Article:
Ecology and Society Ecology and Society
E&S Home > Vol. 12, Iss. 1 > Art. 15 > Abstract Open Access Publishing 
How to Set Up a Research Framework to Analyze Social–Ecological Interactive Processes in a Rural Landscape

Marc Deconchat, UMR1201 Dynamiques Forestières dans l'Espace Rural, INRA, INPT-ENSAT
Annick Gibon, UMR1201 Dynamiques Forestières dans l'Espace Rural, INRA, INPT-ENSAT
Alain Cabanettes, UMR1201 Dynamiques Forestières dans l'Espace Rural, INRA, INPT-ENSAT
Gaétan du Bus de Warnaffe, UMR1201 Dynamiques Forestières dans l'Espace Rural, INRA, INPT-ENSAT
Mark Hewison, UR35 Centre d’Ecologie de la Faune Sauvage, INRA
Eric Garine, UMR7535 Laboratoire d’Ethnologie et de Sociologie Comparative, CNRS
André Gavaland, UMR1201 Dynamiques Forestières dans l'Espace Rural, INRA, INPT-ENSAT
Jean-Paul Lacombe, UMR1201 Dynamiques Forestières dans l'Espace Rural, INRA, INPT-ENSAT
Sylvie Ladet, UMR1201 Dynamiques Forestières dans l'Espace Rural, INRA, INPT-ENSAT
Claude Monteil, UMR1201 Dynamiques Forestières dans l'Espace Rural, INRA, INPT-ENSAT
Annie Ouin, UMR1201 Dynamiques Forestières dans l'Espace Rural, INRA, INPT-ENSAT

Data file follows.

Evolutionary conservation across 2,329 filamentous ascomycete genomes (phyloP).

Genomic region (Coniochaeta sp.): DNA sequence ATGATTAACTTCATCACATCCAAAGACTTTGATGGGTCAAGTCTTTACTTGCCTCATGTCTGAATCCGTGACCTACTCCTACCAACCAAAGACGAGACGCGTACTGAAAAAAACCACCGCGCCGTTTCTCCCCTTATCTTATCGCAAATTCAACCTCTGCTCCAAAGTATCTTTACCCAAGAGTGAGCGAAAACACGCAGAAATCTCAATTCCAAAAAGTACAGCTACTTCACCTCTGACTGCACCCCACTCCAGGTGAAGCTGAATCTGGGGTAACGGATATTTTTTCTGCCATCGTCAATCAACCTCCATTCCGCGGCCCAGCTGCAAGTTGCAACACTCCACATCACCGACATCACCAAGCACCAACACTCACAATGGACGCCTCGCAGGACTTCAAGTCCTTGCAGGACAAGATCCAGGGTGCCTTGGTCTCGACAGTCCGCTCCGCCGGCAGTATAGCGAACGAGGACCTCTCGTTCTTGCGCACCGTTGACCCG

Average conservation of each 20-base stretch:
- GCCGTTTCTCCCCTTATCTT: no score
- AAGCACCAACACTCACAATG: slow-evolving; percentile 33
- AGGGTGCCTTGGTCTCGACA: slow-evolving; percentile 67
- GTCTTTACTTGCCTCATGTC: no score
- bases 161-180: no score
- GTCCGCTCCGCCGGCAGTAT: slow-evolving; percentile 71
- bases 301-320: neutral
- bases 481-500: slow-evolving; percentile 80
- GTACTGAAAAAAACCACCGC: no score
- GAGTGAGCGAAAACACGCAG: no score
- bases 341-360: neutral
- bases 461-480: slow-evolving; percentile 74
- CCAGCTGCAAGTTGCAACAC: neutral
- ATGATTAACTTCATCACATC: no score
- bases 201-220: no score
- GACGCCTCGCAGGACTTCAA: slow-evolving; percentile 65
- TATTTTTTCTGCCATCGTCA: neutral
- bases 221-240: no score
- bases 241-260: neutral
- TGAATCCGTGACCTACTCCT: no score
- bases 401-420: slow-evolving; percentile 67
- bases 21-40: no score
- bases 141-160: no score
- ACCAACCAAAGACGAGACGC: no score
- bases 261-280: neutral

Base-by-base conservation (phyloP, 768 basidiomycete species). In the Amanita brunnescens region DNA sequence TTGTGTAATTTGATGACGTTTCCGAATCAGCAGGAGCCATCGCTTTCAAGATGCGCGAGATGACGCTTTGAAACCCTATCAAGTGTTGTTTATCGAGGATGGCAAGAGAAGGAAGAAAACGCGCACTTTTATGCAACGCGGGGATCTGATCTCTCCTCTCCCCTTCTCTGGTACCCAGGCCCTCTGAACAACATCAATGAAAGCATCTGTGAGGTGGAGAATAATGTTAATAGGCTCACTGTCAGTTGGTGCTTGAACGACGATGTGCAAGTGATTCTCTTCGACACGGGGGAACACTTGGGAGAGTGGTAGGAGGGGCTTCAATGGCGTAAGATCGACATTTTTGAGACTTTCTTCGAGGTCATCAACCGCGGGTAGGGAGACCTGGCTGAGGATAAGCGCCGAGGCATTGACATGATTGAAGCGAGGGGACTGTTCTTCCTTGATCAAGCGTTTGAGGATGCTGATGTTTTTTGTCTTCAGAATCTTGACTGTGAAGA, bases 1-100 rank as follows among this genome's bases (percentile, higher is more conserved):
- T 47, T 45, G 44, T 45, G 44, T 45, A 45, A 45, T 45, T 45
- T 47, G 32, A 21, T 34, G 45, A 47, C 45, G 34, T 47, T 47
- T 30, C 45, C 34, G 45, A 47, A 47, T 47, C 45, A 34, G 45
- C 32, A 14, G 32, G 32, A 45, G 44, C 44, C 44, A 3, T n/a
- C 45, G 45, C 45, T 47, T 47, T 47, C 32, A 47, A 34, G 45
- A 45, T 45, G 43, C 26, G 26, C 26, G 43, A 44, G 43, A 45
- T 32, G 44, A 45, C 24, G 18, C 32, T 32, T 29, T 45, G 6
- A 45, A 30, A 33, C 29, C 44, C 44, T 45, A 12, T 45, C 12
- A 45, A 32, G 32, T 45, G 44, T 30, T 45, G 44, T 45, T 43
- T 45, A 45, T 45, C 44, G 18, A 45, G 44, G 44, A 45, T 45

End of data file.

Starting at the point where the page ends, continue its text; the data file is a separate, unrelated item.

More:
Jean-Pierre Sarthou, UMR1201 Dynamiques Forestières dans l'Espace Rural, INRA, INPT-ENSAT
Anne Sourdril, UMR1201 Dynamiques Forestières dans l'Espace Rural, INRA, INPT-ENSAT
Gérard Balent, UMR1201 Dynamiques Forestières dans l'Espace Rural, INRA, INPT-ENSAT

Full Text: HTML   
Download Citation


Abstract

Interdisciplinary research frameworks can be useful in providing answers to the environmental challenges facing rural environments, but concrete implementation of them remains empirical and requires better control. We present our practical experience of an interdisciplinary research project dealing with non-industrial private forestry in rural landscapes. The theoretical background, management, and methodological aspects, as well as results of the project, are presented in order to identify practical key factors that may influence its outcomes. Landscape ecology plays a central role in organizing the project. The efforts allocated for communication between scientists from different disciplines must be clearly stated in order to earn reciprocal trust. Sharing the same nested sampling areas, common approaches, and analytical tools (GIS) is important, but has to be balanced by autonomy for actual implementation of field work and data analysis in a modular and evolving framework. Data sets are at the heart of the collaboration and GIS is necessary to ensure their long-term management and sharing. The experience acquired from practical development of such projects should be shared more often in networks of teams to compare their behavior and identify common rules of functioning.

Key words

fragmented forest; interdisciplinary research; landscape ecology
Top
Ecology and Society. ISSN: 1708-3087